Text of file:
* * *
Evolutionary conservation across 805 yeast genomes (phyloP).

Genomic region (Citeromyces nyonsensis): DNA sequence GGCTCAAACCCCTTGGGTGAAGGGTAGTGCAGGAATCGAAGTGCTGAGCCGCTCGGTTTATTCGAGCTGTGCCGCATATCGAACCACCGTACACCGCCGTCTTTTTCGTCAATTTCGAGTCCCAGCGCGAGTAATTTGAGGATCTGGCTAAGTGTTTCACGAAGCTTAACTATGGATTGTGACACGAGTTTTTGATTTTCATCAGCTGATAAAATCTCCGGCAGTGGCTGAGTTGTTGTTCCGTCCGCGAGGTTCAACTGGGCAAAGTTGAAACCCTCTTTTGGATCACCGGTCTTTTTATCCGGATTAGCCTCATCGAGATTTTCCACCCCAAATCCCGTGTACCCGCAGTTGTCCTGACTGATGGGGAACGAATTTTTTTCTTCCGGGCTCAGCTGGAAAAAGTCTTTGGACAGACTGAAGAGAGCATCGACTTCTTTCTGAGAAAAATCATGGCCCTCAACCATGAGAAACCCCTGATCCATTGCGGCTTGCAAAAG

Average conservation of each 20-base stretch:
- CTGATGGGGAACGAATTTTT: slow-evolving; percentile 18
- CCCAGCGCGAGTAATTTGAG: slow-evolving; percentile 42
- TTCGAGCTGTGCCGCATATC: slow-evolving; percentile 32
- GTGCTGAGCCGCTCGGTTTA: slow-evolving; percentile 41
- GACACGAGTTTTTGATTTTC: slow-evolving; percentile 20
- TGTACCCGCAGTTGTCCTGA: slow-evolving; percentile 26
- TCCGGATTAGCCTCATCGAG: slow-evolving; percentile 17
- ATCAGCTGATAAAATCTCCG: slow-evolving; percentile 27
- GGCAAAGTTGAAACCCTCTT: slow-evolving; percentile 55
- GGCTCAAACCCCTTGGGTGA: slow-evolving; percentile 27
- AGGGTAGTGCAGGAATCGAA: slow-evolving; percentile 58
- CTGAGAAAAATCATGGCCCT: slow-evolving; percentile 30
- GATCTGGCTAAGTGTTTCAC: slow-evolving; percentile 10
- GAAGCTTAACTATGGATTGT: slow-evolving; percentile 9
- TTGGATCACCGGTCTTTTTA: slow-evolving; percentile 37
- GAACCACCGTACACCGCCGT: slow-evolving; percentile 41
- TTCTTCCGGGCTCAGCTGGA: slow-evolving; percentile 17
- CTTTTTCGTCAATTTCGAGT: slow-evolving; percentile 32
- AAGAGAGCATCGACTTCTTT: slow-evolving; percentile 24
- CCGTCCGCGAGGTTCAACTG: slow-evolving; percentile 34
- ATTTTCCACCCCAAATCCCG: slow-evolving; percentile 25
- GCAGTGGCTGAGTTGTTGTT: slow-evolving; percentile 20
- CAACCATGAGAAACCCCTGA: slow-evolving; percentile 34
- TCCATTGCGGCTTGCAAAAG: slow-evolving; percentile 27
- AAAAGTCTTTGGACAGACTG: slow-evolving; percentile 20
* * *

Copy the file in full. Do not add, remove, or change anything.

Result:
Evolutionary conservation across 805 yeast genomes (phyloP).

Genomic region (Citeromyces nyonsensis): DNA sequence GGCTCAAACCCCTTGGGTGAAGGGTAGTGCAGGAATCGAAGTGCTGAGCCGCTCGGTTTATTCGAGCTGTGCCGCATATCGAACCACCGTACACCGCCGTCTTTTTCGTCAATTTCGAGTCCCAGCGCGAGTAATTTGAGGATCTGGCTAAGTGTTTCACGAAGCTTAACTATGGATTGTGACACGAGTTTTTGATTTTCATCAGCTGATAAAATCTCCGGCAGTGGCTGAGTTGTTGTTCCGTCCGCGAGGTTCAACTGGGCAAAGTTGAAACCCTCTTTTGGATCACCGGTCTTTTTATCCGGATTAGCCTCATCGAGATTTTCCACCCCAAATCCCGTGTACCCGCAGTTGTCCTGACTGATGGGGAACGAATTTTTTTCTTCCGGGCTCAGCTGGAAAAAGTCTTTGGACAGACTGAAGAGAGCATCGACTTCTTTCTGAGAAAAATCATGGCCCTCAACCATGAGAAACCCCTGATCCATTGCGGCTTGCAAAAG

Average conservation of each 20-base stretch:
- CTGATGGGGAACGAATTTTT: slow-evolving; percentile 18
- CCCAGCGCGAGTAATTTGAG: slow-evolving; percentile 42
- TTCGAGCTGTGCCGCATATC: slow-evolving; percentile 32
- GTGCTGAGCCGCTCGGTTTA: slow-evolving; percentile 41
- GACACGAGTTTTTGATTTTC: slow-evolving; percentile 20
- TGTACCCGCAGTTGTCCTGA: slow-evolving; percentile 26
- TCCGGATTAGCCTCATCGAG: slow-evolving; percentile 17
- ATCAGCTGATAAAATCTCCG: slow-evolving; percentile 27
- GGCAAAGTTGAAACCCTCTT: slow-evolving; percentile 55
- GGCTCAAACCCCTTGGGTGA: slow-evolving; percentile 27
- AGGGTAGTGCAGGAATCGAA: slow-evolving; percentile 58
- CTGAGAAAAATCATGGCCCT: slow-evolving; percentile 30
- GATCTGGCTAAGTGTTTCAC: slow-evolving; percentile 10
- GAAGCTTAACTATGGATTGT: slow-evolving; percentile 9
- TTGGATCACCGGTCTTTTTA: slow-evolving; percentile 37
- GAACCACCGTACACCGCCGT: slow-evolving; percentile 41
- TTCTTCCGGGCTCAGCTGGA: slow-evolving; percentile 17
- CTTTTTCGTCAATTTCGAGT: slow-evolving; percentile 32
- AAGAGAGCATCGACTTCTTT: slow-evolving; percentile 24
- CCGTCCGCGAGGTTCAACTG: slow-evolving; percentile 34
- ATTTTCCACCCCAAATCCCG: slow-evolving; percentile 25
- GCAGTGGCTGAGTTGTTGTT: slow-evolving; percentile 20
- CAACCATGAGAAACCCCTGA: slow-evolving; percentile 34
- TCCATTGCGGCTTGCAAAAG: slow-evolving; percentile 27
- AAAAGTCTTTGGACAGACTG: slow-evolving; percentile 20